Reviewed by Sherri Strichman
It was a painful night at the opera Friday (April 27) as Tri-Cities Opera opened its end-of-season production, The Tragedy of Carmen. Peter Brook’s reduction of the opera into 90 minutes features the four main characters and an eviscerated version of Georges Bizet’s score. The original production in the 1980s received everything from raves of acclaim to wails of dismay and derision by the critics. It focuses on the “Tragedy” aspect of Carmen’s life and shows her as a tool and victim of Fate.
Musically, it is a series of disjointed elements of the original score that have no contrasting moments. Dramatically, it is a litany of gloom from unsympathetic characters.
The TCO  resident artists portraying Carmen, Micaela and Escamillo are all fine singers but seemed miscast vocally in their roles.  Tascha Anderson’s beautiful voice has neither the depth nor the weight for Carmen. “Votre toast” (the toreador’s song) sounded too low for Scott Purcell. Even Stacey Geyer, a wonderful singer, sounded uncomfortable with Micaela’s aria. Only guest artist Andrew Surrena, as Don Jose, seemed to fit his role vocally.
The theme from the “Card Trio” (in which Carmen keeps turning over cards that predict Death) was prominent throughout. It was played nicely at the opening and close by violist Melissa Stucky, part of a chamber orchestra under the direction of Braden Toan. With only this for a prelude, and some crawling around the stage by Anderson in gray draperies, we were launched into the Micaela/Jose duet.
I am unfamiliar with the Peter Brook original and so am uncertain whether some of the freakish staging was from that or was devised by Director James Kenon Mitchell. Carmen frequently stared off, dead-faced, into the unknown. And what was that bizarre threesome during the “Toreador Song” as Carmen and Micaela  (or Geyer portraying someone else not identified in the program) danced with Escamillo?  The fight sequences were fortunately well-rehearsed as the edges of the austere set (by Scenic Designer AmarA*jk) left no room for miscalculation.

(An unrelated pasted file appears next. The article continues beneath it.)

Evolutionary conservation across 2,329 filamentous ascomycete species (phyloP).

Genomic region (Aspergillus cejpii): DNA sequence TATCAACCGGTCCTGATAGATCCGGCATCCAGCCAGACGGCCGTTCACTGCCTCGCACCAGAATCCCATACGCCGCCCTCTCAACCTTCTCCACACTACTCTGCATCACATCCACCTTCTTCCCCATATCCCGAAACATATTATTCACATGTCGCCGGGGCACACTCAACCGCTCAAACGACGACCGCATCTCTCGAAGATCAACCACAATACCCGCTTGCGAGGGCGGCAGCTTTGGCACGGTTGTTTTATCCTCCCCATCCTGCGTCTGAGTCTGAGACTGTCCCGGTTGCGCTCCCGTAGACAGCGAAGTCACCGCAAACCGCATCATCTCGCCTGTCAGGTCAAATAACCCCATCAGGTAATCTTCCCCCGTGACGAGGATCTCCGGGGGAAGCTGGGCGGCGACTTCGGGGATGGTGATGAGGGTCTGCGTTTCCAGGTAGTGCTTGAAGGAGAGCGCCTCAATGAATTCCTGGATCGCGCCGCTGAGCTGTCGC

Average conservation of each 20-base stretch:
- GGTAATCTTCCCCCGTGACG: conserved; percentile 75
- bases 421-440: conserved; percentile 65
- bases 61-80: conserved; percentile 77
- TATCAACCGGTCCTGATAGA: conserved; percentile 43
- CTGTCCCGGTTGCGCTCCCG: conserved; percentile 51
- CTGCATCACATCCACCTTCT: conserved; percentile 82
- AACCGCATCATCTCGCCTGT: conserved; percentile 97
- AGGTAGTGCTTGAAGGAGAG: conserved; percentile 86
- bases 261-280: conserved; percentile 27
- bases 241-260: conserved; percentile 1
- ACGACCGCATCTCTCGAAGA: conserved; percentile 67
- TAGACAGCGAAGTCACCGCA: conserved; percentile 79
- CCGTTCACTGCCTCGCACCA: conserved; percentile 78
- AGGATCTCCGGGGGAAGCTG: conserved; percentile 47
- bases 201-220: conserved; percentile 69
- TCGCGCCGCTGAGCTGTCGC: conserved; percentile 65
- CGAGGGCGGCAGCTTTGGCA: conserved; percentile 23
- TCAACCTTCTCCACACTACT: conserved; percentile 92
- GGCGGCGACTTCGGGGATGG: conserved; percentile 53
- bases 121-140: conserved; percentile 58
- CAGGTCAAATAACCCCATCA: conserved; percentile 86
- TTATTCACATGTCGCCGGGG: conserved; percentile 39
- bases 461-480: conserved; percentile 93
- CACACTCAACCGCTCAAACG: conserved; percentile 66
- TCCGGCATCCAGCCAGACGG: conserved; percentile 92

Nearly all the lighter elements of the music and action were gone, leaving only doom and gloom. The meaning of “comic relief” could not have been clearer than in this production where it was desperately needed. It was well provided by Wm. Clark Snyder as Lillas Pastia, the tavern keeper.
In the course of 90 minutes, Don Jose kills his superior officer, Zuniga (Martin Schmidt); Carmen’s closet husband, Garcia (Evan Nelson), and finally Carmen herself. Jose is not a nice boy from the country driven to madness by a seductress but a small-town malefactor who goes to the big city and becomes a multiple murderer.  Carmen is not a free-spirited temptress but a simulacrum turned out by Fate to destroy.
Kudos to Costume Designer Katherine “Sue” Johnson for Escamillo’s turquoise matador duds and Carmen’s flowered flounces for Seville. Other members of the technical staff included Craig Saeger (Technical/Lighting Designer) and Shushu Vaughn (Wig/Hair and Make-up Designer).
One can see how attractive a proposition it could be to present a work with great music (however decimated) and without the costs of outfitting a chorus, building sets and paying a full orchestra.  But worth the price? No. (Full disclosure: The reviewer was a chorister at New York City Opera, where she sang dozens of performances of Carmen. Perhaps those not as familiar with the full score would be less offended.)
IF YOU GO: The Tragedy of Carmen will be presented again  at 7:30 p.m. Friday (May 4) and Sunday (May 6) at the Opera Center, 315 Clinton St., Binghamton. Tickets: Visit or call 772-0400.